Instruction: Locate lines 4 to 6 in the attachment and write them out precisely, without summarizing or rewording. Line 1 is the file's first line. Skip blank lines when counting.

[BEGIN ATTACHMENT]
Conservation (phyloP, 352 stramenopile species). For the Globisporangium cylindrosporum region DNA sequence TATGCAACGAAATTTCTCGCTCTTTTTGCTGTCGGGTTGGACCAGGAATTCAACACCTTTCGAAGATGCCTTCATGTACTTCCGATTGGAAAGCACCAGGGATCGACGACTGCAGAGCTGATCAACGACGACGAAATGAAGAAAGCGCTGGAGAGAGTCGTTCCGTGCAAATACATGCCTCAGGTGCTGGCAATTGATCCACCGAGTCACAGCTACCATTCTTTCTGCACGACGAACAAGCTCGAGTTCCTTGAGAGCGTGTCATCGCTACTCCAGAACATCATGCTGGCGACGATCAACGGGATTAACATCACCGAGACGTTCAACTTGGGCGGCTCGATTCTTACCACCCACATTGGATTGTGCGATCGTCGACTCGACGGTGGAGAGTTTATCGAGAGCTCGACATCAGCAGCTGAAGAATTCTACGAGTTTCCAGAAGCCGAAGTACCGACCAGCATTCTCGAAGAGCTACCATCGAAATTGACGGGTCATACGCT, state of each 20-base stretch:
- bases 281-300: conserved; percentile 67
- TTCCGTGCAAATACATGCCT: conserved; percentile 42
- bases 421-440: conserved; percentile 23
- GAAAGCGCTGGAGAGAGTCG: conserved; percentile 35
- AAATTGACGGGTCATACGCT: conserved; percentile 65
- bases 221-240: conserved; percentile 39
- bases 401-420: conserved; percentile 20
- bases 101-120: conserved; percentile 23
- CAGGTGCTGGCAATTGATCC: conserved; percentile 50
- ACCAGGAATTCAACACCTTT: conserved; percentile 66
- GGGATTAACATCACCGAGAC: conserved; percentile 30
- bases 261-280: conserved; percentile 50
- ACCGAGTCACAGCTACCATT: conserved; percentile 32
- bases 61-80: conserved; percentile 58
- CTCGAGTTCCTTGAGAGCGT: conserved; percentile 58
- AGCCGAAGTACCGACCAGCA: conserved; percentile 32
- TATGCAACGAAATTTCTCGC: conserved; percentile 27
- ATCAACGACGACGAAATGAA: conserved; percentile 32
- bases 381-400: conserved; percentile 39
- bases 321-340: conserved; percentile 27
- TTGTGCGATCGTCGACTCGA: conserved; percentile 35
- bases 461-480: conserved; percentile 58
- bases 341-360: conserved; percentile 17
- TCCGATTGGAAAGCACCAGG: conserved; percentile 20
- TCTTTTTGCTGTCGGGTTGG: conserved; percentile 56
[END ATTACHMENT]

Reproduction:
- bases 421-440: conserved; percentile 23
- GAAAGCGCTGGAGAGAGTCG: conserved; percentile 35
- AAATTGACGGGTCATACGCT: conserved; percentile 65